I started drafting some posts for CodeCurious today. While looking at Rails7 and what's new, important maps stick out. So I started digging into import maps and how they work. Why is this special? Why is this possible now, why wasn't it before? (of course DHH has written about it and I've read all of those leading up to Rails7 launch and starting from NEW MAGIC but I am still left with loads of curiosity and an urge to dig deeper). What I really want to do is explore Rails history with Javascript  – ending at import maps. But starting from turbolinks, pjax? I don't know yet where it'll start. I am pulling at this thread and digging into it, writing down everything I learn.

Before I even do that, how about I write down my history with Rails. I just purchased a domain backtorails.com. I haven't been doing Rails in production in the last 4 years at least. For tiny personal projects it's the my go to framework but that is all.

So I learned Ruby on Rails in 2012. I had decided to transition to web development that previous year. Until then I was doing firmware engineering embedded C and some C++ for implanted medical devices. So not software but I was writing firmware. I taught myself Rails along with Ruby and HTML5/CSS3/JS and MySQL and Heroku within a couple months. It was not more intellectually challenging but it was very different. (I don't want to make it seem like I taught myself programming and got a job all within 6 months. I knew programming and computer science already. It is web stuff I didn't know. For example I had never used a database or written a SQL query in my med device world.)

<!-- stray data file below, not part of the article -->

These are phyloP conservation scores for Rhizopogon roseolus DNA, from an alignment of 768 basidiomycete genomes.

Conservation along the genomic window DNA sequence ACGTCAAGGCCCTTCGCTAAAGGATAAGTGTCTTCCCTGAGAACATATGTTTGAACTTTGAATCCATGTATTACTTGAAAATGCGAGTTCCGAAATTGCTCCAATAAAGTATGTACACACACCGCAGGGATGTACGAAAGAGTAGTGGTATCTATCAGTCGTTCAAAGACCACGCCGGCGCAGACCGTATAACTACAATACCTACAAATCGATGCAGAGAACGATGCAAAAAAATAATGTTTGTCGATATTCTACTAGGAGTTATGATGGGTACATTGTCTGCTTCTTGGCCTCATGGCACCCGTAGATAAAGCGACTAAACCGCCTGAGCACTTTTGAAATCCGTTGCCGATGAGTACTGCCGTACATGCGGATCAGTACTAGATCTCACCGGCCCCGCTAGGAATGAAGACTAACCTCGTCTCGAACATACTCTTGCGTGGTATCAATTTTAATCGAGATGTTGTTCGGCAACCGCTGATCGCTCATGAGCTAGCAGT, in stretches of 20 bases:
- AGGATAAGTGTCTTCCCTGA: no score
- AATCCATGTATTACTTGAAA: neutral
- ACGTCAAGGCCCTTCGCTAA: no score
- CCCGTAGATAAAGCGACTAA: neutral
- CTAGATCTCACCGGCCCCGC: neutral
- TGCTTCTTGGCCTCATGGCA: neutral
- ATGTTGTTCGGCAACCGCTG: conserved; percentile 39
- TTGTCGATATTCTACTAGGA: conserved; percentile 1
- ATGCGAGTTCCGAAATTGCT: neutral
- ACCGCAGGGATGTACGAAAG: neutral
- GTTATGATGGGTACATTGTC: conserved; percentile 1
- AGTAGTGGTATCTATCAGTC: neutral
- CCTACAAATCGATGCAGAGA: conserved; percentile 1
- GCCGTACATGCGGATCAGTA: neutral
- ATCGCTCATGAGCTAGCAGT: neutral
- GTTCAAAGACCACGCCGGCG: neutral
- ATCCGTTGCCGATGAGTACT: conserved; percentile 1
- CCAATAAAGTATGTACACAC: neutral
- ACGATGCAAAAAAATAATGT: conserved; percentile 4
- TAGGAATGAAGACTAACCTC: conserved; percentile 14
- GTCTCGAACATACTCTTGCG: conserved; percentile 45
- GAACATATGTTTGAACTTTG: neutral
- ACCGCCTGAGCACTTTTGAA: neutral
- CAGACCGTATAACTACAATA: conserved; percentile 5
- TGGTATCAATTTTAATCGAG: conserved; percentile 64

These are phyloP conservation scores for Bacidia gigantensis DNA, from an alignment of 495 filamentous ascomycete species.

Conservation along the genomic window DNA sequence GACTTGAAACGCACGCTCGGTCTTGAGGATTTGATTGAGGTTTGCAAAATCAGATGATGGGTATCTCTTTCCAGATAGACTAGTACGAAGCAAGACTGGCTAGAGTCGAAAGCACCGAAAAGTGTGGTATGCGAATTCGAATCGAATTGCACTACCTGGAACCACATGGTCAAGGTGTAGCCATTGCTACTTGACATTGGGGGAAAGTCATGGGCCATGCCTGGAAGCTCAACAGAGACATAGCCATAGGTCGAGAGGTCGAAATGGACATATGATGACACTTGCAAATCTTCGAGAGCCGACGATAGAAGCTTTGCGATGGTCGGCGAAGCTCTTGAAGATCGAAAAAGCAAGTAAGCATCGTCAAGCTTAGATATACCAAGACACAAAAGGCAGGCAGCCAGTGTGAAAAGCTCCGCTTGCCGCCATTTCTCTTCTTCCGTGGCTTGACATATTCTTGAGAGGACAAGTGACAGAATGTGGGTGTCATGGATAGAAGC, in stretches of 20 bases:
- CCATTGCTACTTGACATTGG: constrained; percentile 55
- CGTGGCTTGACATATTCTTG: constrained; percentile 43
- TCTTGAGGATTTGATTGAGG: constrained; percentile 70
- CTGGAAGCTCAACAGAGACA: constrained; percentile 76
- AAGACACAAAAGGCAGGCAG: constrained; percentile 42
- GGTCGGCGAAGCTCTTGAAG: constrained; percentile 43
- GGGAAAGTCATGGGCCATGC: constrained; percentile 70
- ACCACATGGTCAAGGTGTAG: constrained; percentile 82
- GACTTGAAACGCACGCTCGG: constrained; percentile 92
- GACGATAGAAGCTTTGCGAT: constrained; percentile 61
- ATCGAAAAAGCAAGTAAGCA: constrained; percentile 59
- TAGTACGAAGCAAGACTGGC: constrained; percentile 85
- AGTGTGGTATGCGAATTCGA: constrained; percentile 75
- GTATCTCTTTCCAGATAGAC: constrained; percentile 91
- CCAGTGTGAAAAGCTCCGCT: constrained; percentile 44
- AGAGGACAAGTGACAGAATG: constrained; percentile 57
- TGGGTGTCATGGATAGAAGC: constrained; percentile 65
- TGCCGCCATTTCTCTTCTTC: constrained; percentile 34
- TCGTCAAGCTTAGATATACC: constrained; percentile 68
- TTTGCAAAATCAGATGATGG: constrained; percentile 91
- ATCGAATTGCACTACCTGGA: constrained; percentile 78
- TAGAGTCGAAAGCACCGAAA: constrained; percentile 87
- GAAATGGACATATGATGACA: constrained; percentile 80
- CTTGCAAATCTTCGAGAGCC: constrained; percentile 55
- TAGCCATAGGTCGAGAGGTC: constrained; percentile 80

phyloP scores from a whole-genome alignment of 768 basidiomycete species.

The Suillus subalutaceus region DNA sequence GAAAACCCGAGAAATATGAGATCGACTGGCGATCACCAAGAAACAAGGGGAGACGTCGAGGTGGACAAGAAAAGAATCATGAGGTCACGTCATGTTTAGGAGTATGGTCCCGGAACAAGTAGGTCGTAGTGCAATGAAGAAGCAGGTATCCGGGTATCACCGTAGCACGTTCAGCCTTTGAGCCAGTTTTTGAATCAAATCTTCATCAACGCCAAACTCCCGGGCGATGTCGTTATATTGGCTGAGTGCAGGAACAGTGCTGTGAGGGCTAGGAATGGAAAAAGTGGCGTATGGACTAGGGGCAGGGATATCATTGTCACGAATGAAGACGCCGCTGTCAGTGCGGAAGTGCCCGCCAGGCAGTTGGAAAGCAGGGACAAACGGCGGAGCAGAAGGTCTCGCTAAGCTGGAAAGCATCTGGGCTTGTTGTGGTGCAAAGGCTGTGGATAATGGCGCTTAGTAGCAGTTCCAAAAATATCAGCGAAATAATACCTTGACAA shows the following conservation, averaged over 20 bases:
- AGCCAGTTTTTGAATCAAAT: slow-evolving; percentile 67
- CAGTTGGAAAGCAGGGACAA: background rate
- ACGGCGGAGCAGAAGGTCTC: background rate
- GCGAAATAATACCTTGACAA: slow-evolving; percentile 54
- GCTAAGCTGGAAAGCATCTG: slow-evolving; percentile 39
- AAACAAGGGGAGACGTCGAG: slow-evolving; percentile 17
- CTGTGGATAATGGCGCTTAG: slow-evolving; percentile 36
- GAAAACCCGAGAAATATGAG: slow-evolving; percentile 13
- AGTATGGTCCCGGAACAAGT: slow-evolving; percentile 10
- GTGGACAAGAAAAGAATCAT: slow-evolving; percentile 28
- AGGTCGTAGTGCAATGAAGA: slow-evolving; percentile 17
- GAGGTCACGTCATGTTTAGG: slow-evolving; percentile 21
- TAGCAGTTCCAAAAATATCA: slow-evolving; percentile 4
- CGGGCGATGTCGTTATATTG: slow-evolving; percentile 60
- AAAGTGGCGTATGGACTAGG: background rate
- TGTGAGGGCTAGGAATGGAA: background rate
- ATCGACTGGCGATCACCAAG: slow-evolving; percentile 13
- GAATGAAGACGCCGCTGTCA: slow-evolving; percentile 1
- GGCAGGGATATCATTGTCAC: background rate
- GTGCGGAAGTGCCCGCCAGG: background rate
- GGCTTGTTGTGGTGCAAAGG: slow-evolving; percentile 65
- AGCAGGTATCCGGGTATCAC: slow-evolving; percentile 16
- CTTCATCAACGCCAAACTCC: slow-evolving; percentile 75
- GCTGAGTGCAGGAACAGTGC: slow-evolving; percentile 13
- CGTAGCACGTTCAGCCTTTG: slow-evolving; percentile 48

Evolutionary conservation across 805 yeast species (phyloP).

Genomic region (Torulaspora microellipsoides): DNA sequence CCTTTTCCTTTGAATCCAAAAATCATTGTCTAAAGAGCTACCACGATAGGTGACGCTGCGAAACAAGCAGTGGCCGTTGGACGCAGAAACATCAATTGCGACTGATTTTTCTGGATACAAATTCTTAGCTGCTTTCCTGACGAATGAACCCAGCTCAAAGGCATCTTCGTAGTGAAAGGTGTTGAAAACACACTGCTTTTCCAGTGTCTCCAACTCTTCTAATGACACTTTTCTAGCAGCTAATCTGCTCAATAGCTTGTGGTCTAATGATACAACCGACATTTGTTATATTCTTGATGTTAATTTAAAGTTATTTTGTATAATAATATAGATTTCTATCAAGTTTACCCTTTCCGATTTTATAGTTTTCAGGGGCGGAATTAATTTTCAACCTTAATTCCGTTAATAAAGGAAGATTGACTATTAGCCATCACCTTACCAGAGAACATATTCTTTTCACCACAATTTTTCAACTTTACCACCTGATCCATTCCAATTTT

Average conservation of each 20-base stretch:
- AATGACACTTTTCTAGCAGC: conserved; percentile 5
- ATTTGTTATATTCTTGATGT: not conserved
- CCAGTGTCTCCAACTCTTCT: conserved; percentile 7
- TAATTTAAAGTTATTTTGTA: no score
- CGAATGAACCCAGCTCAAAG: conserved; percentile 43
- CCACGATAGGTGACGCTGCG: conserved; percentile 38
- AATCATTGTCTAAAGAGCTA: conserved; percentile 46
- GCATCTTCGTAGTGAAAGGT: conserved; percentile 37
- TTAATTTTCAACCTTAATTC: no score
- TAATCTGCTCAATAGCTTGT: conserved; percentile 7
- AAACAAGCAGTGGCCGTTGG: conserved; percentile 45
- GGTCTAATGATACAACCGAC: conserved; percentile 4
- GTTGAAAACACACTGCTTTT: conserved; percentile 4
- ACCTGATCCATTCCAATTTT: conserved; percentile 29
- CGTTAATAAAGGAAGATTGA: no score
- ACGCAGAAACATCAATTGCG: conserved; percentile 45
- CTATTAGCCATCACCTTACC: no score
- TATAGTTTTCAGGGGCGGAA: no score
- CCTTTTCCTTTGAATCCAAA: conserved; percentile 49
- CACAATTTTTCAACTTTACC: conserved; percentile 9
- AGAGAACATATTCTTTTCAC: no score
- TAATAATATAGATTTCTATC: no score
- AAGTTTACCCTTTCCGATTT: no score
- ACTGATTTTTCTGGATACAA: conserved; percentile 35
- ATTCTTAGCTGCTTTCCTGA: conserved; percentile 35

[thought/hesitation - I don't want people to assume or conclude that I know more than I do. Or that I've a lot of hands-on coding than I actually have. My 15 years of experience sounds like a lot but it is not on one thing. I do feel like a jack of all trades but master of none. The mastery, the deep expertise is something I value and desire but don't feel that I have yet. Of course, confidence and evolved mindset I do have. I know and believe that I can figure out anything having to do with programming. With enough time. I am not fast. and I don't want to be. I like slow coding. Taking my time to understand and explore and not just make the thing work. Although I can make it work fast when needed. Though it's less satisfying]

I used Rails versions 2, 3, and 4 from 2012 to 2016. Then it was Java, Spring Boot and Microservices. Then it was Rails again briefly whilte integrating with Jiff's codebase. Then Kafka.

Then back to Rails for habit tracker.